Thursday, February 9, 2012

Self-Reliance Becomes a Movement

Rick Fedrizzi
President, CEO & Founding Chairman
U.S. Green Building Council

Read Rick's entry on Huff Post Green.

By now, most of you know the cautionary tale of the old railroad barons, those filthy rich guys who, nearly a century ago, made the tragic mistake of thinking they were in the business of trains. Can you imagine how things might have gone differently for those complacent and ridiculously misguided yahoos had they realized they were actually in the people-moving business?

That's why I continue to get frustrated when people try to put narrow, self-important labels on our green building movement. Unlike the train business of 100 years ago, our movement is not self-defining. It is not limited in scope. And it is not linear.
Despite what you read to the contrary, our movement is not just about energy efficiency or improved bottom (and top) lines. Nor is it just about those horribly overused and hopelessly devalued phrases such as climate change, or conservation, or resource management. Hell, in the strictest sense, it is not even just about natural resources.

Every one of those phrases and a thousand others try to put our movement into a neat little box: A box that's way too limiting, way too narrowly defined, and way too small in scope. Not to mention way too politically polarizing.

What the green building movement really is is a people-protecting movement. A life-enhancing movement. That's something so much bigger, something this country once had in spades. It's a collective spirit we've somehow let slip through our fingers as we've continued to grow, to urbanize, and to compartmentalize our problems and their small solutions. America desperately needs to rekindle that spirit again.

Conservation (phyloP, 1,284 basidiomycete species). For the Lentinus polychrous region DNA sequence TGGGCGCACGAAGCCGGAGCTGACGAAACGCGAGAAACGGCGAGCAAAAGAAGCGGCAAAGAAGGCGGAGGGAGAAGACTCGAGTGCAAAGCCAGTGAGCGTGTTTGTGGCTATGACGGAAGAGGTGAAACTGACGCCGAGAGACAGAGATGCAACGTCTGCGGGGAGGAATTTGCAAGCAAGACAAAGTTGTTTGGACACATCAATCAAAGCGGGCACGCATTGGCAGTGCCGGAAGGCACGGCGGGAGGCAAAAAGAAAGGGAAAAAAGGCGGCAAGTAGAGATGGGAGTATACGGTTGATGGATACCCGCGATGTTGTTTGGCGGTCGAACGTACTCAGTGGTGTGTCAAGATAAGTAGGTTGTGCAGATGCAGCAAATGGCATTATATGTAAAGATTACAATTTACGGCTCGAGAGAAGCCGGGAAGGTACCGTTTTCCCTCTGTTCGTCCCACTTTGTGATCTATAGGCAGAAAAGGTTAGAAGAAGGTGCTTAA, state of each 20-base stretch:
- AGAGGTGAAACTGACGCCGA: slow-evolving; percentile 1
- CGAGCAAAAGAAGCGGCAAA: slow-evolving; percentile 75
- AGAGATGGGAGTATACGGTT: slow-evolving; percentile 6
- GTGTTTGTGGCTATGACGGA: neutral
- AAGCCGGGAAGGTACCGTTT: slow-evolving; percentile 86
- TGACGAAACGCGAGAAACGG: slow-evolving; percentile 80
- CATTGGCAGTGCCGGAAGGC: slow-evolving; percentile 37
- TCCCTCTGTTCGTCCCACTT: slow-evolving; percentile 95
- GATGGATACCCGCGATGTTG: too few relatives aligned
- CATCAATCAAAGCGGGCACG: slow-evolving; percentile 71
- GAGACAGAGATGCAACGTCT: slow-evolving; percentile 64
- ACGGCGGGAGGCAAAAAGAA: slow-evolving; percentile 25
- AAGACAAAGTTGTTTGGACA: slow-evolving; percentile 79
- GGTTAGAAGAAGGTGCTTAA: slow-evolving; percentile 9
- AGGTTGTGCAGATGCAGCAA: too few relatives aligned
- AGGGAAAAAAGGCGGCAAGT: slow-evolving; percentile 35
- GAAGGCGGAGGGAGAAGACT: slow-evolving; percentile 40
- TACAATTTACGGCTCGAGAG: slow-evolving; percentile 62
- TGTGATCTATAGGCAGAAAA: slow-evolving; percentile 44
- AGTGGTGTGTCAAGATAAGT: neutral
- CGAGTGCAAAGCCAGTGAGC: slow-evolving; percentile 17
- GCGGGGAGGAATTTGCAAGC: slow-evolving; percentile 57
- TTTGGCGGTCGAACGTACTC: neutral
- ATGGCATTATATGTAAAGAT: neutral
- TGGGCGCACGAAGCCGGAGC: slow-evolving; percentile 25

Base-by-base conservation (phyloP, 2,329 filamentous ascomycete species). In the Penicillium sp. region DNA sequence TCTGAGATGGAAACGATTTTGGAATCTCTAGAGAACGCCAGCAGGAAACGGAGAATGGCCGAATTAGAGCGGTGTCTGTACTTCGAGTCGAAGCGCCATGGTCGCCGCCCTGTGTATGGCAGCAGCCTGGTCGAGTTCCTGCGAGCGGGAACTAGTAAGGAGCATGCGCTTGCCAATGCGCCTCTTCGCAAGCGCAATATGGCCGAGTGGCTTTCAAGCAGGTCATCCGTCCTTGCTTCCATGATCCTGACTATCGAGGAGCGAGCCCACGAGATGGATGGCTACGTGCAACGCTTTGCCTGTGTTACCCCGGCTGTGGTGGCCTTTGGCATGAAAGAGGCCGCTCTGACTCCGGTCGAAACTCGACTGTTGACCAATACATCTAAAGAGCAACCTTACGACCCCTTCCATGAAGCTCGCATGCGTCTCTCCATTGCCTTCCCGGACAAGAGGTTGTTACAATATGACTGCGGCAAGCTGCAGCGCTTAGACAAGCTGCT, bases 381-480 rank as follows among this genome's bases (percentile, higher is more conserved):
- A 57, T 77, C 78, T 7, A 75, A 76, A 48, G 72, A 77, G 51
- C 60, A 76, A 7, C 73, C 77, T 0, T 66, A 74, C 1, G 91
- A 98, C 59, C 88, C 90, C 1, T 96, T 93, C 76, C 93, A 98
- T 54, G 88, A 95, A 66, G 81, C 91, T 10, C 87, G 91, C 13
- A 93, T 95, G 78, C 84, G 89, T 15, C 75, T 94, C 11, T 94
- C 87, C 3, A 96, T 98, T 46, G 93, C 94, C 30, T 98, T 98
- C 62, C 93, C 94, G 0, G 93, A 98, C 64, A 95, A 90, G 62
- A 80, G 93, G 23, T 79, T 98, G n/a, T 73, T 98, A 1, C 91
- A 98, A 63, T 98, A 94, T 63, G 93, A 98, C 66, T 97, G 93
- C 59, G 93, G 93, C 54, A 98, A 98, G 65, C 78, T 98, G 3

That rekindling -- that's what the green building movement is about: Green building the "noun," to be sure. But maybe more importantly, the collaborative, people-centric act of green building as a "VERB."

A few generations ago, before we discovered such things as credit cards and floating debt, our parents, grandparents and those who came before us were remarkably resourceful people who worked with their hands, who helped their neighbors, and who didn't believe in wasting anything of value.

They were people who taught themselves and their children to do a little bit of everything because that's what it took to get by, and because that's what allowed them to use their hard-earned money on the more important things in life. Like a future.

Green building is not just about conserving resources, or recycling, or achieving Platinum certification. Rather, it's the universal ideals of independence and interdependence, of self-reliance and self-less collaboration that are at the core of our movement, and that have attracted such incredible support. From all professions and walks of life, from men and women all across the political spectrum, from the young and the old, from places up and down the economic food chain: People want to be part of our movement.

Because the things we are fighting for and believe in are not fueled by politics, nor are they vulnerable to political rhetoric. They are the things that will make this country stronger and better, and they lay the groundwork for a present that nurtures us and a future that honors the generations yet to come. That's the movement we should all be signed up for.